Hey folks. I have some more or less qualitative questions regarding optimization problems via Lagrange multipliers. I am following the http://en.wikipedia.org/wiki/Lagrange_multipliers" [Broken] on this one and I am just a little confused by their wording.

In the first section titled "Introduction," they have the following:

1) My first question (which might seem silly) is: What is g(x,y) ? Is it a line? Or a surface? It looks like a line in their picture but I am used to functions of the forms g(x,y) being representative of surfaces; though I feel like it could be ambiguous.

2) Second, when they say: "Suppose we walk along the contour line with g = c." They don't mean that g = c IS the contour line right? They are saying that AT g(x,y) one can follow a contour line. It just seems like if g(x,y) = c is not a surface, then the whole idea of a contour is a little weird to me. So perhaps if someone can answer my first question this would make more sense to me.

Sorry if these seem stupid, but it has been awhile.

I am sketching this right now. Sketching level sets was never really my strong suit.
Is it as simple as letting c take on a certain value and then plotting that line? For example, let c = 1/2 and then plot the line y = 1/2 - 2x ? I am going to assume that the answer is yes and proceed.

And for this example, I assume that we are maximizing 'T' subject to the constraint that the point falls on the wire.

EDIT: Okay. I have plotted the circle and the line y = c - 2x for various values of c. I can see that 'T' would be maximized (and minimized) when the line y = c - 2x is tangent to the circle. I am having a couple of issues with this now.

1) Not sure how to generalize this idea beyond the simple circle constraint. That is if both my maximizing function f and my constraining function g are arbitrarily shaped surfaces, will the condition that g is 'tangent to' f be sufficient to say that f is at a maximum there?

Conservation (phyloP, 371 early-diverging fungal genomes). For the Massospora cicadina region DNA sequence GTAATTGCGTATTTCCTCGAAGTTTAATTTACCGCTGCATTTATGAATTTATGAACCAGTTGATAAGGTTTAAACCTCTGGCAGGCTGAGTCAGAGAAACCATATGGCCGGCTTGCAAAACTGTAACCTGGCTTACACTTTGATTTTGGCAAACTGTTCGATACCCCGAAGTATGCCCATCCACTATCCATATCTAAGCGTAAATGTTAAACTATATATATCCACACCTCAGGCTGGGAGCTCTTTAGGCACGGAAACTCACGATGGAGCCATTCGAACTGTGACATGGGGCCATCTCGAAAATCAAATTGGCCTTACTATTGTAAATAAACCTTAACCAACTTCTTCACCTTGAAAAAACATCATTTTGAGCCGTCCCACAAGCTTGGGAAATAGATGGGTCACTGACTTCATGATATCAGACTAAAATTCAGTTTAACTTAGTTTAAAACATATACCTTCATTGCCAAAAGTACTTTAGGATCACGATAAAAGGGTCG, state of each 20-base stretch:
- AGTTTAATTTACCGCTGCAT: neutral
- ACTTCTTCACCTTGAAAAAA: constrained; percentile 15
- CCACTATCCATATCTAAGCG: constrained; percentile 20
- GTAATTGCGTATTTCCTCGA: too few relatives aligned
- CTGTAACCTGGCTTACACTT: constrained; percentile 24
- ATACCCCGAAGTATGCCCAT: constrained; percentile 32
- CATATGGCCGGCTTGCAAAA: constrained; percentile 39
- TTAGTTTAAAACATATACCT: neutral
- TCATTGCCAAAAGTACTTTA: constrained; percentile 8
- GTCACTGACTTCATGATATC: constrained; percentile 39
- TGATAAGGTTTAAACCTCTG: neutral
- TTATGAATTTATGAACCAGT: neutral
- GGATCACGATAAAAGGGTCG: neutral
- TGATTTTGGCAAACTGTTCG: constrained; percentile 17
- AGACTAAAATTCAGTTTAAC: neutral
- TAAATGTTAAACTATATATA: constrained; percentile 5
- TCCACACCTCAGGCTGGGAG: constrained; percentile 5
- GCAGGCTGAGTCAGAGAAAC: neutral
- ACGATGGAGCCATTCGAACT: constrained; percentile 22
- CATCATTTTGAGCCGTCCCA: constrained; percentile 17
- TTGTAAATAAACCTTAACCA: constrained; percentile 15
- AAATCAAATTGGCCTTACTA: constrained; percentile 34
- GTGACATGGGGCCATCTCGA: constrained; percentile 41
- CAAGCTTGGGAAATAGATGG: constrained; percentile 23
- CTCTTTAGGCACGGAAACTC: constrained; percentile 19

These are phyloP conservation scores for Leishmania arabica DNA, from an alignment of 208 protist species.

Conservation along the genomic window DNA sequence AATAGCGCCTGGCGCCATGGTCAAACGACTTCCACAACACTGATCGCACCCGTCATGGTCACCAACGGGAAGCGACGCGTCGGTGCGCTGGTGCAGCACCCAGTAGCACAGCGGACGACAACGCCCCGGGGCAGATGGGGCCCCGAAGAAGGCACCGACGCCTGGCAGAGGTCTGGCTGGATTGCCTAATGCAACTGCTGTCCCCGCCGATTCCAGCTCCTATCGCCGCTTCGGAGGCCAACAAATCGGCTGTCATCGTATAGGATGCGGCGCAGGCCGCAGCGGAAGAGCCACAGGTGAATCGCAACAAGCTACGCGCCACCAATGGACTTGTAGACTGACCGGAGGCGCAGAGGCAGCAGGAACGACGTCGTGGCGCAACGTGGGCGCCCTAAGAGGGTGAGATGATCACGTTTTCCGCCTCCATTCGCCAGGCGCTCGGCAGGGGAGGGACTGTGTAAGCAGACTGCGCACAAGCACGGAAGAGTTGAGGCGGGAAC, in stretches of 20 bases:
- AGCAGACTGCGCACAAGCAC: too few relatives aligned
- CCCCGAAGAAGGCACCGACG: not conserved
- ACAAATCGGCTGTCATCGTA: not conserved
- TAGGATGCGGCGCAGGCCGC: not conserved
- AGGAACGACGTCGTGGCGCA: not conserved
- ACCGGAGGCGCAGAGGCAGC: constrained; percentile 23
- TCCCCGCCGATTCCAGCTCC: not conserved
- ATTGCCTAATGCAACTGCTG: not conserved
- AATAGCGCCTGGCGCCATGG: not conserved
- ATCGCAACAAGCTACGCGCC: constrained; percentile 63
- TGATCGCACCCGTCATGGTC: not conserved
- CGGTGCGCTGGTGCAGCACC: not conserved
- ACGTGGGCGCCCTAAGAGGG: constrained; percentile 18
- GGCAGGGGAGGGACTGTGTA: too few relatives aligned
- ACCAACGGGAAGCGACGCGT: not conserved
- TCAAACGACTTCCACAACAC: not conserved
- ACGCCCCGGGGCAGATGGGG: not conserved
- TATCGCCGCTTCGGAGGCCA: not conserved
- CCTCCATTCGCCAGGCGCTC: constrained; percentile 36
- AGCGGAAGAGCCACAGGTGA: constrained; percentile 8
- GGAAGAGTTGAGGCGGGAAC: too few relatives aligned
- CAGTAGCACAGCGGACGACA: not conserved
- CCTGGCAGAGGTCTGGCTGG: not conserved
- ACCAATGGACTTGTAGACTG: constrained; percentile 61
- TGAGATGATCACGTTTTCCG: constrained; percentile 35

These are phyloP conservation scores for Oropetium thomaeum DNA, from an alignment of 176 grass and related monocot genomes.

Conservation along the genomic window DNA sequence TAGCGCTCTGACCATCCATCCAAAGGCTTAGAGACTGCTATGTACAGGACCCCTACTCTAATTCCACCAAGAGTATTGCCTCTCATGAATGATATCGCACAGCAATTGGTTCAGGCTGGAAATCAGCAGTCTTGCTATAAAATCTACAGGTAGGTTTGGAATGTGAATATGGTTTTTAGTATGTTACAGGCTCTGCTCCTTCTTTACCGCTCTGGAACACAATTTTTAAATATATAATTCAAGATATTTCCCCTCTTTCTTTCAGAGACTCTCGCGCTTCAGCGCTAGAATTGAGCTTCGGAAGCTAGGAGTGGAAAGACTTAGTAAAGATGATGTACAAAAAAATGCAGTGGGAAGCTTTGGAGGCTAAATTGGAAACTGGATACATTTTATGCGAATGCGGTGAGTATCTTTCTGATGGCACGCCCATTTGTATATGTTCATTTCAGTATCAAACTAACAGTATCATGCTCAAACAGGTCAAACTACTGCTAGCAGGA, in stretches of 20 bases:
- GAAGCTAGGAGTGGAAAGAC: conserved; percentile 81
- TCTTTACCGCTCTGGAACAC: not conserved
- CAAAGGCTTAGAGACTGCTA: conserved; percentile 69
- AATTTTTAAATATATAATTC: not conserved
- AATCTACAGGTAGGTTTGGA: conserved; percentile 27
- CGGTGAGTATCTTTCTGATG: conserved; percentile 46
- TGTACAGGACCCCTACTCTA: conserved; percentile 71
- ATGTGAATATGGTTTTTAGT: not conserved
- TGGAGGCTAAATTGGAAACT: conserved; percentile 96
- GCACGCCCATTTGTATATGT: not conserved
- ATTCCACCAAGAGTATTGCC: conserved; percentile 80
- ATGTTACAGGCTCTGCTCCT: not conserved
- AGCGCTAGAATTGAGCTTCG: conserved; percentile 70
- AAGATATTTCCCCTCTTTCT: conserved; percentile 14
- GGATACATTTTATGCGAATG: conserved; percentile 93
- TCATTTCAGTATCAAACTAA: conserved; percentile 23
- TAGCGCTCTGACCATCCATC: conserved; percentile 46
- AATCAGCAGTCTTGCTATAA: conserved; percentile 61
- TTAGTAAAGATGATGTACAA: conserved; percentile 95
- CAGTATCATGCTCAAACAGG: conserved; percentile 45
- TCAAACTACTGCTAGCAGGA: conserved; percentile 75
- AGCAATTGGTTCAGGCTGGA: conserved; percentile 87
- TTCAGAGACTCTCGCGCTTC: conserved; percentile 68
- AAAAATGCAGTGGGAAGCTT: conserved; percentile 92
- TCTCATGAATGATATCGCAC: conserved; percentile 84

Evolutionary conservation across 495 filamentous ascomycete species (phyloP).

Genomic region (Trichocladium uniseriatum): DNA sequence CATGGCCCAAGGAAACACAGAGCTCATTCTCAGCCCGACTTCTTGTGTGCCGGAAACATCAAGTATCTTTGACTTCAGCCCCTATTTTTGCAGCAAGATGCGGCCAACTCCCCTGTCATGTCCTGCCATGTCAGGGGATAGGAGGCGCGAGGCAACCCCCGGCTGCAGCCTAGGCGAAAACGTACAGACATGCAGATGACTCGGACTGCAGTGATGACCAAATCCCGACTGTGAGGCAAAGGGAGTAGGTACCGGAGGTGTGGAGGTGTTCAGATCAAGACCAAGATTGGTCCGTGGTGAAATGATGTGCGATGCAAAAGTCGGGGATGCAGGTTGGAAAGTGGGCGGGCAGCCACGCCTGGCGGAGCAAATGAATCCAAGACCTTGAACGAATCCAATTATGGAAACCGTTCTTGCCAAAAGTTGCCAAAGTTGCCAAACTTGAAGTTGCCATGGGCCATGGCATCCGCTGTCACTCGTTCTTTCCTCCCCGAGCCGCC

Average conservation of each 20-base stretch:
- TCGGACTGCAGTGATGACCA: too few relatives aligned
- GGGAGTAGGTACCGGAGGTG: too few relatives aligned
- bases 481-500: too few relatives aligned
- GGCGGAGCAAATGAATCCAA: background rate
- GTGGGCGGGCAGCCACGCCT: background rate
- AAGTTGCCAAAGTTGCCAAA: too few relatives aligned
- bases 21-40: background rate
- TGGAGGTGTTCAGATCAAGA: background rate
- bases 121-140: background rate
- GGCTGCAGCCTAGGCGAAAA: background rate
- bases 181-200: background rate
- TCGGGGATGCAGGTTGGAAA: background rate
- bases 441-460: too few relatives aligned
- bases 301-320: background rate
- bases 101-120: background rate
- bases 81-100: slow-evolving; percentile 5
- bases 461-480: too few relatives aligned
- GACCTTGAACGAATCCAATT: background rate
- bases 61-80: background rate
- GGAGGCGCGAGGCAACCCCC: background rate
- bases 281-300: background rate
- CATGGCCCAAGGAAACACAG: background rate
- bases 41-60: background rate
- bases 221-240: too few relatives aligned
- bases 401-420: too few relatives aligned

2) I am not sure how to word this without sounding like an idiot but here goes anyway: The function T = y + 2x = c that you gave, is that a surface? That is, isn't it T(x,y) = y + 2x - c ? Or is it just T(x,y) = y + 2x ? I don't know why this is so confusing right now

T(x,y)=y+2x describes a surface. Think of T as the z coordinate. For each point in the xy plane, there's an associated temperature which you can think of as the height of the surface above the point (x,y). When you choose a specific value of T, you're looking at the intersection of that surface with the plane T=c.

T = y+2x is the temperature at a point (x,y) in the plane. I don't find it helpful to interpret it as a surface although it can be thought of that way. The level curves in this example are straight lines in the plane on which the temperature is constant.: y+2x = c. It wouldn't matter if the level curves had other shapes. Try drawing a family of hyperbolas. As long as everything is smooth the level curves will be tangent at the extremes.

For anyone who is curious, I plotted T(x,y) = y + 2x and g(x,y) = x^2 + y^2 along with the plane z(x,y) = 1. The intersection of z(x,y,) = 1 with g(x,y) = x^2 + y^2 gives the level set g(x,y) = x^2 + y^2 = 1. Here are a couple of views:

Pretty pictures, but I don't think they add to the understanding of what is going on. The example problem is given temperature T(x,y) = x+2y in the plane, find the hottest point on the wire represented by the unit circle x^{2}+y^{2} = 1. The following plot shows the level curves for T varying from -3 to 3 including, in red, T =sqrt(5) which obviously gives the max.

Maple doesn't label the contours, but in this example the y intercepts of the contour lines give T for the lines.

Different people learn in different ways I guess The picture that you drew is indeed the exact same picture that I drew originally, but I found that it did not add to my understanding of the problem.

For me the problem was that T(x,y) is in fact a surface, whether "it helps to interpret it that way" or not. And the constraint, though in this case is a simple circle, is actually a level set on a surface. So for me, being able to see that for the constraint
g(x,y) = x^2 + y^2 = anything,
T(x,y) is maximal when the level set of g(x,y) is tangent to T(x,y).